Regulatory issues have been different depending on the country; consumer adoption and use have varied from one nation to the next; technological advances have resulted in cash machines with differing capabilities in different places. But because the popularity of cash continues, the IAD is emerging around the world as a strategic partner to FIs and other card issuers.
These partnerships also differ by market. For example, in Africa, IADs are helping FIs, card issuers and finance ministries bring the unbanked and underbanked into the fold of citizens who will benefit from the region’s rapidly growing economy.
In the U.K., the ATM is helping to ensure access to basic banking services in communities left without a bank branch. In February, Cardtronics U.K. worked with a local retailer and county MP to provide an outdoor, 24/7 ATM to the Welsh town of Blaenau Ffestiniog — restoring basic banking services six months after the town’s last bank branch closed.
This followed a similar solution in the town of Glastonbury, which was left without a bank branch or accessible ATM. Both towns are tourism-dependent, making convenient ATMs important.
The way forward
Simplifying access to funds, whether in a bank account or on a prepaid card, still drives the IAD today. But the way we pursue this mission looks a little different than it did decades ago.
The experience gained ensuring access to basic banking services has given IADs expertise unrivaled by most financial institutions. And now that FIs are shifting their strategic focus back to their core business, the IAD is becoming a partner in that shift — advising FIs on ways to reduce capital costs, retain customers through broader ATM networks, and deliver a better ATM user experience.
The IAD’s role in these partnerships ranges from maintaining a surcharge-free network that allows a regional FI to retain customers dispersed throughout the country to providing outsourcing for all of an institution’s ATM operations, both on- and offsite.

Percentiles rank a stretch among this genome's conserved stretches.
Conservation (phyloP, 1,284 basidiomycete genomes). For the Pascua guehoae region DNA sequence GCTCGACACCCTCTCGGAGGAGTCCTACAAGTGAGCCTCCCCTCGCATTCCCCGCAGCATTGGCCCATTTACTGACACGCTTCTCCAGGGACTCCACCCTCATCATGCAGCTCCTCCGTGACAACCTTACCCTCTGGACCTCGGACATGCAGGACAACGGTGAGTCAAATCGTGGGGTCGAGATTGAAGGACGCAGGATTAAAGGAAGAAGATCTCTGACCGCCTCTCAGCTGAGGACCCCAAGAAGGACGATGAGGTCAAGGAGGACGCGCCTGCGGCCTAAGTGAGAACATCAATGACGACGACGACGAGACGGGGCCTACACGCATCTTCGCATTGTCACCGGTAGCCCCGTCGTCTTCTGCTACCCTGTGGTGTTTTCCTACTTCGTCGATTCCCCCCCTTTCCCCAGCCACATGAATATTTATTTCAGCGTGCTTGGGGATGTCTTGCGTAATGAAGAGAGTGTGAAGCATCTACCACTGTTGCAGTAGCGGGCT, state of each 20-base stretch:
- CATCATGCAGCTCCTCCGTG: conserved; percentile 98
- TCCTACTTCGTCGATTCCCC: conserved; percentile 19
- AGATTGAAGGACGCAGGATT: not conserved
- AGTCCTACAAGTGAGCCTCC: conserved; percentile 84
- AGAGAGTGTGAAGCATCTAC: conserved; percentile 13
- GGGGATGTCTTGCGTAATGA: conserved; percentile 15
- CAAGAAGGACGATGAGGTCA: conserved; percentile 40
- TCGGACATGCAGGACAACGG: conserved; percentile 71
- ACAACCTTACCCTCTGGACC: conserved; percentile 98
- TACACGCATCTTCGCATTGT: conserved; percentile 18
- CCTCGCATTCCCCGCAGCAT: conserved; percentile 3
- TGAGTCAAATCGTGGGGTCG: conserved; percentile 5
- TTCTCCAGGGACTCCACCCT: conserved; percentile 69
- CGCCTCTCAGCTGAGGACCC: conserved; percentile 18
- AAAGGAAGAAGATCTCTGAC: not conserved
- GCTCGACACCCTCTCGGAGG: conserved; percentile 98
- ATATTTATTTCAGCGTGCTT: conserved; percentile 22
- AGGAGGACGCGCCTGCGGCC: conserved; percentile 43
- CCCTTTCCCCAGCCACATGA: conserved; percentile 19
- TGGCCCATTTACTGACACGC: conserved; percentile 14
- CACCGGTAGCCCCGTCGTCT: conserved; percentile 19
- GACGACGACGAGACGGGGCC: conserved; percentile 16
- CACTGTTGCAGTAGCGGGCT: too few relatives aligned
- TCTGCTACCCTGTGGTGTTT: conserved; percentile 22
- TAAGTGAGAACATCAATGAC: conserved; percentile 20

The picture of vitality
To paraphrase the previously mentioned ATMIA article, “After starting out as a one-trick pony, the ATM (and the IAD) continue to evolve into the Swiss Army knife of financial services devices.”
But given the predictions from some quarters that cash — and subsequently, the ATM — are facing their ultimate demise, can this evolution occur?
Cardtronics believes the predictions to be wrong for a number of reasons: Firstly, ATM deployments are increasing worldwide, with 3 million machines in operation today. Secondly, technologies such as mobile payment apps that some said would make the ATM obsolete are now being embraced by the industry as a means for consumers to withdraw cash from an ATM. Thirdly — and most importantly from an underlying strength perspective — cash continues to be one of the top three payment methods around the world.
Consumers are still going to expect access to cash around the clock and around the globe. Banks know it. Independent ATM deployers know it. Increasingly, our industries will collaborate to ensure that consumers have continued access to cash where and when they want it.